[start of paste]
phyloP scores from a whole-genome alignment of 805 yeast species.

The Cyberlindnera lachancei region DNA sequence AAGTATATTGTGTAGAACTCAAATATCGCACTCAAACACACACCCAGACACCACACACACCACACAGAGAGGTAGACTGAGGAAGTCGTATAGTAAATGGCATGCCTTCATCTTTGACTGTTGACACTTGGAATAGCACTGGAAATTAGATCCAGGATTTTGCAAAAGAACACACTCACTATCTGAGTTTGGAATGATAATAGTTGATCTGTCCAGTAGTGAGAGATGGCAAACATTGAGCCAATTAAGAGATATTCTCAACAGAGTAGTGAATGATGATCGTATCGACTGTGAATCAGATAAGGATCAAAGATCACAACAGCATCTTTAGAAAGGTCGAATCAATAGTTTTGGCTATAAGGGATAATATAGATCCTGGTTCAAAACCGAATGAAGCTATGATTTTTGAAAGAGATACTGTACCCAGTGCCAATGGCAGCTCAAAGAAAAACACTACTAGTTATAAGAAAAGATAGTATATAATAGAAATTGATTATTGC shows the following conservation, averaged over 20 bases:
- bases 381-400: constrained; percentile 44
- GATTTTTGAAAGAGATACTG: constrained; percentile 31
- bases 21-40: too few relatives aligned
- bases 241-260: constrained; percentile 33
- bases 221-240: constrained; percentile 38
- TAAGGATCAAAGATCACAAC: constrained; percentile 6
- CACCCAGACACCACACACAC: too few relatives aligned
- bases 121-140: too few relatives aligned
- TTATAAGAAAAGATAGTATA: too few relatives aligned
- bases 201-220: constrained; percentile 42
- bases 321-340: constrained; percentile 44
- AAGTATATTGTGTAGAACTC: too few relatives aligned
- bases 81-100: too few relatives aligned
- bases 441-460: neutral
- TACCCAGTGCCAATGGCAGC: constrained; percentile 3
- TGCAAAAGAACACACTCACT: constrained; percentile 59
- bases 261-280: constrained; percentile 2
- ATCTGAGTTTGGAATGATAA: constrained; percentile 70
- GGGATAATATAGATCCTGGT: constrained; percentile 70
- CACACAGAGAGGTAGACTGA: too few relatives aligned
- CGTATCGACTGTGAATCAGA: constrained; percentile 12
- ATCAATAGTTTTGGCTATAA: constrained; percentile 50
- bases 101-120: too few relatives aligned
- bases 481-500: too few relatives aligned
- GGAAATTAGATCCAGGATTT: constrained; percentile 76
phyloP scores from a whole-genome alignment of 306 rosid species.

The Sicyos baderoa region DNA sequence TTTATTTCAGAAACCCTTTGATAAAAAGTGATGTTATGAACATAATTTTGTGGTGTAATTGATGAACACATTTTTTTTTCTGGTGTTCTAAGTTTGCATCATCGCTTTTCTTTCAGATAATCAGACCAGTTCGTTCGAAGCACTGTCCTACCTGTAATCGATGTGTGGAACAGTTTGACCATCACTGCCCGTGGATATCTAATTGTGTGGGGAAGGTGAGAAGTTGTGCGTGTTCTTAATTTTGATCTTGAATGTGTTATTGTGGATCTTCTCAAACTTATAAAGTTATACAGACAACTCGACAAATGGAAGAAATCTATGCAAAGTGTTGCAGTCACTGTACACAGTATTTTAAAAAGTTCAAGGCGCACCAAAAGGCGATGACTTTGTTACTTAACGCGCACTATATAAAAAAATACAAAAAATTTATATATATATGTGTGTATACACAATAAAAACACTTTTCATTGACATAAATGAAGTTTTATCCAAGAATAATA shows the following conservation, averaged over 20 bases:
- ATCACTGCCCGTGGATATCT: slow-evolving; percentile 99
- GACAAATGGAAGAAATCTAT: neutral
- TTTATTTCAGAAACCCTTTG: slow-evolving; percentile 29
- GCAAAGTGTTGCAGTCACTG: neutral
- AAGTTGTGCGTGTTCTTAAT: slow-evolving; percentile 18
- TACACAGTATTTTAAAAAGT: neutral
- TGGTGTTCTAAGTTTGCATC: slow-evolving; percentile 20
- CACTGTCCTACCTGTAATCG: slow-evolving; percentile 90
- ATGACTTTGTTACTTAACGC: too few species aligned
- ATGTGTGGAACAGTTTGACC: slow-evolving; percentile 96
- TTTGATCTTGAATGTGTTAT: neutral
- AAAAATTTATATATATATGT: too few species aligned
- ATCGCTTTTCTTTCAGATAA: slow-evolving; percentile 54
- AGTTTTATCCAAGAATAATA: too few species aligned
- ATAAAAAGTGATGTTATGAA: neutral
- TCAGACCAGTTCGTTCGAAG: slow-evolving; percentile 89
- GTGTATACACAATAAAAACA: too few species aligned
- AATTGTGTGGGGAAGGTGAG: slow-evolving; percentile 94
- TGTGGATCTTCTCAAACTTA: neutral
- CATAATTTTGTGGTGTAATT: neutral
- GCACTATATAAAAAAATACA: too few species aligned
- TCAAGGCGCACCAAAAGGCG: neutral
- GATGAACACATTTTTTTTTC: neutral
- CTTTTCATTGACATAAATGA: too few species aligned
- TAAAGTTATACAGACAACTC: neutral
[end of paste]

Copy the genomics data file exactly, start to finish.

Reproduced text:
phyloP scores from a whole-genome alignment of 805 yeast species.

The Cyberlindnera lachancei region DNA sequence AAGTATATTGTGTAGAACTCAAATATCGCACTCAAACACACACCCAGACACCACACACACCACACAGAGAGGTAGACTGAGGAAGTCGTATAGTAAATGGCATGCCTTCATCTTTGACTGTTGACACTTGGAATAGCACTGGAAATTAGATCCAGGATTTTGCAAAAGAACACACTCACTATCTGAGTTTGGAATGATAATAGTTGATCTGTCCAGTAGTGAGAGATGGCAAACATTGAGCCAATTAAGAGATATTCTCAACAGAGTAGTGAATGATGATCGTATCGACTGTGAATCAGATAAGGATCAAAGATCACAACAGCATCTTTAGAAAGGTCGAATCAATAGTTTTGGCTATAAGGGATAATATAGATCCTGGTTCAAAACCGAATGAAGCTATGATTTTTGAAAGAGATACTGTACCCAGTGCCAATGGCAGCTCAAAGAAAAACACTACTAGTTATAAGAAAAGATAGTATATAATAGAAATTGATTATTGC shows the following conservation, averaged over 20 bases:
- bases 381-400: constrained; percentile 44
- GATTTTTGAAAGAGATACTG: constrained; percentile 31
- bases 21-40: too few relatives aligned
- bases 241-260: constrained; percentile 33
- bases 221-240: constrained; percentile 38
- TAAGGATCAAAGATCACAAC: constrained; percentile 6
- CACCCAGACACCACACACAC: too few relatives aligned
- bases 121-140: too few relatives aligned
- TTATAAGAAAAGATAGTATA: too few relatives aligned
- bases 201-220: constrained; percentile 42
- bases 321-340: constrained; percentile 44
- AAGTATATTGTGTAGAACTC: too few relatives aligned
- bases 81-100: too few relatives aligned
- bases 441-460: neutral
- TACCCAGTGCCAATGGCAGC: constrained; percentile 3
- TGCAAAAGAACACACTCACT: constrained; percentile 59
- bases 261-280: constrained; percentile 2
- ATCTGAGTTTGGAATGATAA: constrained; percentile 70
- GGGATAATATAGATCCTGGT: constrained; percentile 70
- CACACAGAGAGGTAGACTGA: too few relatives aligned
- CGTATCGACTGTGAATCAGA: constrained; percentile 12
- ATCAATAGTTTTGGCTATAA: constrained; percentile 50
- bases 101-120: too few relatives aligned
- bases 481-500: too few relatives aligned
- GGAAATTAGATCCAGGATTT: constrained; percentile 76
phyloP scores from a whole-genome alignment of 306 rosid species.

The Sicyos baderoa region DNA sequence TTTATTTCAGAAACCCTTTGATAAAAAGTGATGTTATGAACATAATTTTGTGGTGTAATTGATGAACACATTTTTTTTTCTGGTGTTCTAAGTTTGCATCATCGCTTTTCTTTCAGATAATCAGACCAGTTCGTTCGAAGCACTGTCCTACCTGTAATCGATGTGTGGAACAGTTTGACCATCACTGCCCGTGGATATCTAATTGTGTGGGGAAGGTGAGAAGTTGTGCGTGTTCTTAATTTTGATCTTGAATGTGTTATTGTGGATCTTCTCAAACTTATAAAGTTATACAGACAACTCGACAAATGGAAGAAATCTATGCAAAGTGTTGCAGTCACTGTACACAGTATTTTAAAAAGTTCAAGGCGCACCAAAAGGCGATGACTTTGTTACTTAACGCGCACTATATAAAAAAATACAAAAAATTTATATATATATGTGTGTATACACAATAAAAACACTTTTCATTGACATAAATGAAGTTTTATCCAAGAATAATA shows the following conservation, averaged over 20 bases:
- ATCACTGCCCGTGGATATCT: slow-evolving; percentile 99
- GACAAATGGAAGAAATCTAT: neutral
- TTTATTTCAGAAACCCTTTG: slow-evolving; percentile 29
- GCAAAGTGTTGCAGTCACTG: neutral
- AAGTTGTGCGTGTTCTTAAT: slow-evolving; percentile 18
- TACACAGTATTTTAAAAAGT: neutral
- TGGTGTTCTAAGTTTGCATC: slow-evolving; percentile 20
- CACTGTCCTACCTGTAATCG: slow-evolving; percentile 90
- ATGACTTTGTTACTTAACGC: too few species aligned
- ATGTGTGGAACAGTTTGACC: slow-evolving; percentile 96
- TTTGATCTTGAATGTGTTAT: neutral
- AAAAATTTATATATATATGT: too few species aligned
- ATCGCTTTTCTTTCAGATAA: slow-evolving; percentile 54
- AGTTTTATCCAAGAATAATA: too few species aligned
- ATAAAAAGTGATGTTATGAA: neutral
- TCAGACCAGTTCGTTCGAAG: slow-evolving; percentile 89
- GTGTATACACAATAAAAACA: too few species aligned
- AATTGTGTGGGGAAGGTGAG: slow-evolving; percentile 94
- TGTGGATCTTCTCAAACTTA: neutral
- CATAATTTTGTGGTGTAATT: neutral
- GCACTATATAAAAAAATACA: too few species aligned
- TCAAGGCGCACCAAAAGGCG: neutral
- GATGAACACATTTTTTTTTC: neutral
- CTTTTCATTGACATAAATGA: too few species aligned
- TAAAGTTATACAGACAACTC: neutral